Push the needle all the way through the first balloon from the end to the knot.
Now push the needle into the side of the second balloon – it pops!
Why? The rubber in the balloon consists of many long molecules that are linked together like spaghetti stuck together. These molecules are called polymers.
When these polymers are chemically attached together, it is called cross-linking.
The cross links hold the polymers together, they can even stretch but once the force pulling on the polymer is too great, the link breaks and the polymer pulls apart.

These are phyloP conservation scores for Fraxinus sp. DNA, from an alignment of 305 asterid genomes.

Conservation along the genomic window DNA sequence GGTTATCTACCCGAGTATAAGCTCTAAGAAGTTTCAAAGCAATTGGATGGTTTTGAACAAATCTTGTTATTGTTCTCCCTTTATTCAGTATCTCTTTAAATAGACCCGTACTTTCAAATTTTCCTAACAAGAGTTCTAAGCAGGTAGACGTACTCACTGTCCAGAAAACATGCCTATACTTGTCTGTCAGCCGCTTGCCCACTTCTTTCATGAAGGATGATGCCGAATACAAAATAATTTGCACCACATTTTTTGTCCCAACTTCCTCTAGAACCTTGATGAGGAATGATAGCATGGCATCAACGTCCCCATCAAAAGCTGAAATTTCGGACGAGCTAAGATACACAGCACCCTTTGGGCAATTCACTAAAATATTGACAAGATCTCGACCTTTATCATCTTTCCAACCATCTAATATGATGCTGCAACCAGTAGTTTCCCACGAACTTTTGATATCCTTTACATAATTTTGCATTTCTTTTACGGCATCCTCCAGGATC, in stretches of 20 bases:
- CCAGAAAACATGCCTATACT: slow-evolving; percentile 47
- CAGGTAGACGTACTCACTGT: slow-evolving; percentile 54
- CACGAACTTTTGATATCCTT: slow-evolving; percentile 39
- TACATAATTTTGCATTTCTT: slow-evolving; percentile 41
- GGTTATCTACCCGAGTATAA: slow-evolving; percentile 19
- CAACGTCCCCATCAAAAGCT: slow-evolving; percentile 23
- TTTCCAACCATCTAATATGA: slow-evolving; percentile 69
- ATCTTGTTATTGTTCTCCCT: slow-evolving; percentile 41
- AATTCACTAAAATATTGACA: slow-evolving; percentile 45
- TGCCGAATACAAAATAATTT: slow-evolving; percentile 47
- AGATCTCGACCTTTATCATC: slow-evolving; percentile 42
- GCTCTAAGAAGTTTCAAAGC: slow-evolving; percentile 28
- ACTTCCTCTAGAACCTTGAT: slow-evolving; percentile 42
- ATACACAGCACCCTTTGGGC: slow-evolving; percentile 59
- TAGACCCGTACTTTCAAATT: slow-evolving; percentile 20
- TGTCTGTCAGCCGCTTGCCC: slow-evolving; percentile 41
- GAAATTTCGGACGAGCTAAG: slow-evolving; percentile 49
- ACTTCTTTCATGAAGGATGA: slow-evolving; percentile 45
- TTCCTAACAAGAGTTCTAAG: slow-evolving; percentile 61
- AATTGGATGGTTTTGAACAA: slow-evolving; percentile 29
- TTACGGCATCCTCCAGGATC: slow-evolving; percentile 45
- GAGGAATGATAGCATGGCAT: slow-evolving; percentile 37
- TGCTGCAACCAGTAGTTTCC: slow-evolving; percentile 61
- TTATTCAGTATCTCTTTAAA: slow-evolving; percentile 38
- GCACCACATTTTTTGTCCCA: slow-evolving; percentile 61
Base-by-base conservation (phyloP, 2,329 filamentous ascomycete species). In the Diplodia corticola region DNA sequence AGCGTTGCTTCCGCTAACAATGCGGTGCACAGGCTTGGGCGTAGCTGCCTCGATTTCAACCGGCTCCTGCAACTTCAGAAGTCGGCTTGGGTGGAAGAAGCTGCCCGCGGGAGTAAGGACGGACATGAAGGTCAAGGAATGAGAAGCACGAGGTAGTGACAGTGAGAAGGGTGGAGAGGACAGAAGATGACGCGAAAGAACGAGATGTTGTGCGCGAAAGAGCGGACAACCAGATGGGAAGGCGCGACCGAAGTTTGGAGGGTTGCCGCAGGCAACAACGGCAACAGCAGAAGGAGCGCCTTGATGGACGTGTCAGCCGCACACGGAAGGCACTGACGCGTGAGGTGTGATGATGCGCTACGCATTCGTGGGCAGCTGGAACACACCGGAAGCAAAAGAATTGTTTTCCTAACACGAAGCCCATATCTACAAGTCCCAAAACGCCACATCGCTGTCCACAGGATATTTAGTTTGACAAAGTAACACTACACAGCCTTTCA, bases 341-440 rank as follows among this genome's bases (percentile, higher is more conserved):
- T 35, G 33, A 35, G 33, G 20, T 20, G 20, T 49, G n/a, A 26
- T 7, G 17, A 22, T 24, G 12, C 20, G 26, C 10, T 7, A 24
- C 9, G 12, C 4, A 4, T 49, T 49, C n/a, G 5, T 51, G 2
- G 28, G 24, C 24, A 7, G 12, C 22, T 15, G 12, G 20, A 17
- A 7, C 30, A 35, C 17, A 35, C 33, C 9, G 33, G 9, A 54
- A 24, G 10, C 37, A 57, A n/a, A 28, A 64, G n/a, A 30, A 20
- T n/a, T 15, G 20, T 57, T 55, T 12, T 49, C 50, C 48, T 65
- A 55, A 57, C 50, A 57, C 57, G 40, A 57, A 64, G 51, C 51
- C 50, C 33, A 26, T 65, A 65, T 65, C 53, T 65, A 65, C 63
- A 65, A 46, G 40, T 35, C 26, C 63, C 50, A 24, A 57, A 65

Look at the end of the balloon where the needle first went in, it looks darker than the rest of the balloon. This is because the rubber is not stretched as much as the rest of the balloon.
However the middle of the balloon is much lighter as it stretched much more.
So the tip of the knitting needle breaks some of the cross links when it is inserted into the end of the balloon and pushes aside the molecules of rubber, and slides into the balloon. But enough cross-links remain together to ensure the balloon does not burst.
There are fewer cross-links on the side of the balloon so when the knitting needle pushes through the rubber it breaks some of the cross-links but the tension on the remaining cross links is too great and the balloon bursts.